Because babies can chew and eat by means of gulping, air enters their system leading to gas. This is why burping becomes very important to help relieve the discomfort. While babies can burp on their own, often they need a helping hand—with a soft hand, rub his back until he burps. The easiest way to burp your baby is to rest his chin on your shoulder and press him gently against your chest. This creates a slight pressure on his abdomen which helps in relieving gas. 



Getting rid of gas


If your baby lets out a high pitched cry after feeding sessions, chances are that he’s gassy. Fold his legs and press them on his abdomen. The gentle pressure on the abdomen will relieve gas and instantly make him feel better. If this happens more often, review your food intake and eliminate dairy, soy, pulses and legumes from your diet.


BABY HYGIENE

Bathing the baby


Bathing a baby is an entirely new experience for you and your baby, so relax if the first time isn’t very enjoyable. Eventually, both you and the baby will get used to it. When  babies are about 2-3 weeks old, sponge baths are preferred. As they grow, let them splash in water and play with bath toys (provides good stimulation). Place them in a plastic tub and pour lukewarm water on them. Avoid using soap as it may dry out their skin. Gently rub their hands and legs to remove dead skin. Pat dry and massage lightly with a good moisturizer or organic coconut oil.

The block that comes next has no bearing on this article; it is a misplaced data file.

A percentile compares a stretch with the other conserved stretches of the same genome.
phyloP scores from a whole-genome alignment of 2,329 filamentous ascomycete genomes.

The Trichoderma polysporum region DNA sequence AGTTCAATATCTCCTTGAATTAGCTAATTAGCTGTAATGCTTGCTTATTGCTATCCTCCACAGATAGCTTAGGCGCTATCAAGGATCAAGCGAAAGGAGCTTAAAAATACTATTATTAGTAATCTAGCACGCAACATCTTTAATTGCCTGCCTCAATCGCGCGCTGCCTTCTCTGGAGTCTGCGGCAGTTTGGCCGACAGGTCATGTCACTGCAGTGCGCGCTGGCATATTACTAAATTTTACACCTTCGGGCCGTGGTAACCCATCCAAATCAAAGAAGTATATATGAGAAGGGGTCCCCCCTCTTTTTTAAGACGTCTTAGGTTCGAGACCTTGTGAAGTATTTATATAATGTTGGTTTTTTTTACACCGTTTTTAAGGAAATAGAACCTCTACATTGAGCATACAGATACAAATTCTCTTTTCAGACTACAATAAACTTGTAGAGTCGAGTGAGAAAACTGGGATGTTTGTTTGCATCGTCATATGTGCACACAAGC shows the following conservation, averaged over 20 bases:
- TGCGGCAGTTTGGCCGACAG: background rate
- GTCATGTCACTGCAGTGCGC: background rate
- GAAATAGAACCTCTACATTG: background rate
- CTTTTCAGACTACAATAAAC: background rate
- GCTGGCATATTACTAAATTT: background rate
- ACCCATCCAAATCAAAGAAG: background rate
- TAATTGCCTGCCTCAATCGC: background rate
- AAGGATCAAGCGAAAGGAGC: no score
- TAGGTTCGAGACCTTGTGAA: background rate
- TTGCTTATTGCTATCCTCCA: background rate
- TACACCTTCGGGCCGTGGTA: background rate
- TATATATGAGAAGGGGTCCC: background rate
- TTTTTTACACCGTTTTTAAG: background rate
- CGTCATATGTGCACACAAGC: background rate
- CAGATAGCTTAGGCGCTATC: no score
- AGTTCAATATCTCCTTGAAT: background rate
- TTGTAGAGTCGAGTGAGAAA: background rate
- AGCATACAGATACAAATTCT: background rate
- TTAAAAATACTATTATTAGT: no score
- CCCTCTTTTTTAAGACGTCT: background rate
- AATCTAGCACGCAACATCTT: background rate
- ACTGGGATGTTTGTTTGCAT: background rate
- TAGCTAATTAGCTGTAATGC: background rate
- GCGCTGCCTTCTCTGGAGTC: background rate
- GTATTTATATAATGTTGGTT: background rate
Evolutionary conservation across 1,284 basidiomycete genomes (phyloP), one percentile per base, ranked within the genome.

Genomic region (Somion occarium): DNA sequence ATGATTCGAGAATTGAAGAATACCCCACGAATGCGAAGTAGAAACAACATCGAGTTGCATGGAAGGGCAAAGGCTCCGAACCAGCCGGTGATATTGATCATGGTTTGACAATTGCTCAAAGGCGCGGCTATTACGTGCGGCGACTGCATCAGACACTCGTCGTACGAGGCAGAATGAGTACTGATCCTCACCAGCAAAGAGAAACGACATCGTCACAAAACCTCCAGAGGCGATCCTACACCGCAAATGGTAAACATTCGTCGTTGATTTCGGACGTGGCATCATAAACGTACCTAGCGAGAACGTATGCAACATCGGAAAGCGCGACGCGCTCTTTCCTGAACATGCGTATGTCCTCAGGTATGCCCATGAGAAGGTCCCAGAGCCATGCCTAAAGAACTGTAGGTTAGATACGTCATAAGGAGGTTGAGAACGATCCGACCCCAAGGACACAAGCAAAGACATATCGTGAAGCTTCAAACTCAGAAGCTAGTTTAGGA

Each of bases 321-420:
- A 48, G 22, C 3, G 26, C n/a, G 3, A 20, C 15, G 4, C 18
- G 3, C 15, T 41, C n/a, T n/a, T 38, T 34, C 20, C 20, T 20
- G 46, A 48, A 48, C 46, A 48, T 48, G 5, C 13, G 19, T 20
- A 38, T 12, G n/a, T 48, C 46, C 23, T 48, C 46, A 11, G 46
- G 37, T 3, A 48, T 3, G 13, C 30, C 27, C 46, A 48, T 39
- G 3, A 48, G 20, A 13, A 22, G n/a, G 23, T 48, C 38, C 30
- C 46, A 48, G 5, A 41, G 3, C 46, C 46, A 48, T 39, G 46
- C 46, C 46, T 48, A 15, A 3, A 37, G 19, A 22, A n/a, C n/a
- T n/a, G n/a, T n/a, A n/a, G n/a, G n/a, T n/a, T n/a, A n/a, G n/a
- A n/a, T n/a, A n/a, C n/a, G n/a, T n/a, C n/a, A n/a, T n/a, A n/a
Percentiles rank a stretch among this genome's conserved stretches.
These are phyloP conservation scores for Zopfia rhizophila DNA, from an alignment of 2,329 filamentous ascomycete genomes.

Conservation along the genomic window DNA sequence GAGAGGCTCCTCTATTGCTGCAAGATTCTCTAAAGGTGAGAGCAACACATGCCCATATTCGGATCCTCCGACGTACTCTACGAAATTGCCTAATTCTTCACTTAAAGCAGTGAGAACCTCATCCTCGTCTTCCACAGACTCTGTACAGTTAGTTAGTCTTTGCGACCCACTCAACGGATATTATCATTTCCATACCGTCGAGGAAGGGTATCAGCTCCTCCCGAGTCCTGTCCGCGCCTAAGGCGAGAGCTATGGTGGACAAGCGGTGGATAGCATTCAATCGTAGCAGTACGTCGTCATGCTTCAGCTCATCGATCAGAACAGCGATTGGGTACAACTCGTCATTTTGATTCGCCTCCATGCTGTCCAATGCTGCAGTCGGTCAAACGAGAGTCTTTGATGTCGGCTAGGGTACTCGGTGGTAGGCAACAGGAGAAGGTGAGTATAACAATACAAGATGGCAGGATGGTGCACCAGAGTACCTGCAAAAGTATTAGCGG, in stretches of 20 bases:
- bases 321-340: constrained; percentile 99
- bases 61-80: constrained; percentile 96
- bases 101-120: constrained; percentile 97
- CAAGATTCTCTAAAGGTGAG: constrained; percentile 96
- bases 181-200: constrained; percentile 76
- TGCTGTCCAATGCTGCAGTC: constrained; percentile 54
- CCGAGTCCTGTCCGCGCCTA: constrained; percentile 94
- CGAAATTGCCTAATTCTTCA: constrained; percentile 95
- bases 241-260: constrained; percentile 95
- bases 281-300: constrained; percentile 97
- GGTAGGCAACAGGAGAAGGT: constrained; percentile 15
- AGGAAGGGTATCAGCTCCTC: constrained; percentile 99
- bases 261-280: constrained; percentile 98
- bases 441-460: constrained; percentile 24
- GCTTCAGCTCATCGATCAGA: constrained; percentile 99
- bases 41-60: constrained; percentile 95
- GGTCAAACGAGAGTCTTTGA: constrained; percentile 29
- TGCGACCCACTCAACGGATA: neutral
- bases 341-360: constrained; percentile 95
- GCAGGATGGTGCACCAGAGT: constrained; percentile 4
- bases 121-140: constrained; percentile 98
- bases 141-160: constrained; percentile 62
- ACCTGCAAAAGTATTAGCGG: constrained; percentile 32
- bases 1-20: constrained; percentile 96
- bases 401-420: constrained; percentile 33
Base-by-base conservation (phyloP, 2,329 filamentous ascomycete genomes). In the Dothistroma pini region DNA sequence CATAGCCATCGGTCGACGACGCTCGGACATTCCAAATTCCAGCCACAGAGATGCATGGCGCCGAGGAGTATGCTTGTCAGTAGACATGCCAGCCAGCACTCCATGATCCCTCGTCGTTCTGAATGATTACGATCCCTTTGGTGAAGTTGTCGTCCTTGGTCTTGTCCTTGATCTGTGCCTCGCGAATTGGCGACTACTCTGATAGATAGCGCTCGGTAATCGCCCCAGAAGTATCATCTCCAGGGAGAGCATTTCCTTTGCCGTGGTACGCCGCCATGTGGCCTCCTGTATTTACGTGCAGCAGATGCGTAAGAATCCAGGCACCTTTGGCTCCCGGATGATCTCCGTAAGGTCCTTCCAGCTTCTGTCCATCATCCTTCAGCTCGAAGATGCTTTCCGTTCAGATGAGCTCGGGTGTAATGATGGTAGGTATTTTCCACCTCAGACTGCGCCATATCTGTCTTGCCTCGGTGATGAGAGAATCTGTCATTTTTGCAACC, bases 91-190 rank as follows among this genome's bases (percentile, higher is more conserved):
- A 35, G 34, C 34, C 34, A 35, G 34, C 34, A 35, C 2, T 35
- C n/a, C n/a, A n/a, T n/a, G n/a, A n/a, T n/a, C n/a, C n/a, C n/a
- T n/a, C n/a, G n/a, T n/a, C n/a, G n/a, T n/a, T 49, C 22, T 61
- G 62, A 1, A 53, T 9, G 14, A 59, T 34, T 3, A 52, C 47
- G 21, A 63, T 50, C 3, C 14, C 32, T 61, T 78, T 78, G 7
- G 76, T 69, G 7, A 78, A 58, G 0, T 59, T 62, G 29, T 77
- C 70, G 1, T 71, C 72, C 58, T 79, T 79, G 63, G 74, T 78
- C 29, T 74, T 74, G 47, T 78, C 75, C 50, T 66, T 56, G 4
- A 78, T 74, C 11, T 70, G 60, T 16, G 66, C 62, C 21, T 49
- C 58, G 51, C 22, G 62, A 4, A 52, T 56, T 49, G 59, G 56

Diaper Change


One task when a baby is born is the dreaded diaper changing. A newborn will require a diaper change every 2-3 hours. Use baby wipes or clean towels to wipe the baby’s bottom. Thoroughly clean the front and back of the baby with lukewarm water. Pay extra attention to the genitals but do not scrub, as it may lead to skin irritation. Pat dry completely and only then put on the fresh diaper, to avoid rashes.

Sanitising Toys and Feeding Equipment